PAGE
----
Inherently, I am a believer that we, in America should have a universal health care system. If you have not been following my blog for very long, and you are interested in learning more about why, refer to my blog from 11/2014. It was a blog about a book called the Healing of America by T.R. Reid. You can see a summary of the research findings in that blog post.
Since I moved from Maine to Colorado, my practice has been working our buts off on a quality project called CPCI.
Led by the CMS Centers for Medicare and Medicaid Innovation (CMMI), the Comprehensive Primary Care initiative (CPC initiative) is a four-year, multi-payer initiative designed to test practice redesign models and a supportive multi-payer payment model. The program grew beyond 4 years and we have just been chosen to complete the next chapter of that project. It has been ALOT of work for all of my staff. I am so grateful for the effort they were all willing to put in.
My practice is a rural practice comprised of large numbers of medicare and medicaid patients. With the affordable healthcare act, I have seen patients who have not had access to care for years . Their only means was to seek care when they were in crisis which meant emergency room visits with a potential for needing expensive hospital care. With the CPCI project, we have been able to study our population and to identify those who are in need of extensive management. We have worked hard to see these patients frequently, to educate them as to how to best manage their diseases. We have taught them how to eat well, how to increase exercise, be more compliant with medications, address the barriers that they have like poverty, lack of support or transportation. We have addressed their physical, emotional, mental and economic issues. We have become a certified medical home and our patients are healthier. We have significantly reduced emergency room visits, hospitalizations, readmissions to the hospital and unnecessary referrals to specialists. We have also worked very hard to improve communication between the primary care physician and the specialists as patients transition between the two.
In early 2015, CMS released the first evaluation report(innovation.cms.gov)of the CPC initiative that reported favorable findings from the first program year (2013). CMS is pleased with the first year findings, but anticipates it will take 18 months to three years for practices to truly transform and to see efforts on cost, service use, and quality. Here’s what the first report has found:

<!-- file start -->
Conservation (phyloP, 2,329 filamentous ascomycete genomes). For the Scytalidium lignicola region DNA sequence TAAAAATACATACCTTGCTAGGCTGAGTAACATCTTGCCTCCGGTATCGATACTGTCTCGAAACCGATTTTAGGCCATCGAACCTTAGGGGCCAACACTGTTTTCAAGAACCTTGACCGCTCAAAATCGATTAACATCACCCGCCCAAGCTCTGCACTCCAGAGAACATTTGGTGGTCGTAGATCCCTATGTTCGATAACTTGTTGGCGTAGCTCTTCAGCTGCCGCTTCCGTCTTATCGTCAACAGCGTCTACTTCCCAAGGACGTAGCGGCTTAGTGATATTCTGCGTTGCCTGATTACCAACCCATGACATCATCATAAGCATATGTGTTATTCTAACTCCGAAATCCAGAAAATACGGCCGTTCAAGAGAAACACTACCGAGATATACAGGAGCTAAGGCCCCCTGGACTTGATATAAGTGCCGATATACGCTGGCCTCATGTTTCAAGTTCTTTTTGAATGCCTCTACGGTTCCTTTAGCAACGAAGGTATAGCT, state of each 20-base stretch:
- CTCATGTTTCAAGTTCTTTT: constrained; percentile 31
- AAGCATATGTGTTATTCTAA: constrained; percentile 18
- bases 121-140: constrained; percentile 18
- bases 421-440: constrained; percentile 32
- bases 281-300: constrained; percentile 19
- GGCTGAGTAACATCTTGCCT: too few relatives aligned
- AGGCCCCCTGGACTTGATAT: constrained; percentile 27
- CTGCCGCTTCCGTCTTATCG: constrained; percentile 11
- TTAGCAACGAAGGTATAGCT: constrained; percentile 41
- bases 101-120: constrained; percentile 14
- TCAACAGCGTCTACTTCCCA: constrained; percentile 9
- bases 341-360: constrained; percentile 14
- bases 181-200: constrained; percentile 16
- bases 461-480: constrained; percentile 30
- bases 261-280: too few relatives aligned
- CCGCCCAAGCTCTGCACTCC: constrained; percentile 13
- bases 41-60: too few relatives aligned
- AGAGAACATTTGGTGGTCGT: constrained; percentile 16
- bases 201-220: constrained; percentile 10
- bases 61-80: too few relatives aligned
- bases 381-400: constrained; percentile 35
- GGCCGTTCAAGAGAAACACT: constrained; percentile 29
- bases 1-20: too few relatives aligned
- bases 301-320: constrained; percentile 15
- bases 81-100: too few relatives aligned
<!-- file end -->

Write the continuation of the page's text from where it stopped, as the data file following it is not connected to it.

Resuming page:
- The CPC initiative reduced total monthly Medicare expenditures without care management fees during the first program year by $14 per beneficiary, or two percent.
- Impacts were large enough to offset most of CPC initiative’s monthly care management fees, which average $20 per patient per month among participating CPC practices. This implies that the CPC initiative as a whole was close to cost neutral during the first year. An update to the evaluation report indicates the same reductions in cost through March 2014.
- More specifically, results show a reduction in high cost areas such as hospitalizations, emergency department visits, and specialist visits (all per 1,000 beneficiaries):
- Annual Hospitalizations decreased by two percent.
- Annual emergency department visits fell by three percent.
- Annual specialist visits declined by two percent.
- Annual primary care visits in all settings fell by two percent.
- There was a four percent CPC-wide decline (not quite statistically significant) in unplanned 30-day readmissions
We have just begun to understand from a primary care perspective, which is our foundation, how to reduce healthcare costs. This was made possible under the affordable healthcare act. It has not been perfect, in a country such as ours it will take many years for the creation of a viable, sustainable health care system. I do not believe the answer is in going back. I believe it is in continuing to build from what we currently have in place. Having less people insured will only cost us money. I believe we all need to be insured.
I worry about the repeal of the affordable healthcare for my own personal reasons as well. Being a breast cancer survivor it could become very difficult for me to obtain health insurance. Being the mother of a disabled son, I worry that he will lose the medicaid coverage that he has and his social security. Being the mother of a son who has struggled with addiction, I worry that he will lose the mental health support that he has gotten that has helped him to stabilize his addiction. He now has a skill that makes him employable. He is no longer in homeless shelters and he helps us to care for Lucas, my disabled son. Ignoring these kinds of issues does not make us a stronger country. It does not save our healthcare system any money.
I understand that I am powerless to really effect the outcome of what may pass with the coming week which would be in my opinion be sliding backwards to create an even sicker and more expensive health care issue, but i wanted to share the perspective of one passionate American family doctor and citizen. There is no question in my mind that my patients are healthier today ( if they want to be) than they were when they were uninsured. It greatly concerns me that the many of the people who bash Obama's healthcare plan really do not at all understand it. They say things to me like " oh well i don't have Obamacare". I say to them "Yes you do". There really is a serious gap in understanding and I thought i would just share a little of my own perspective on this issue.
To end, on Martin Luther King Day
Our lives begin to end on the day that we become silent about things that matter..... Martin Luther King Jr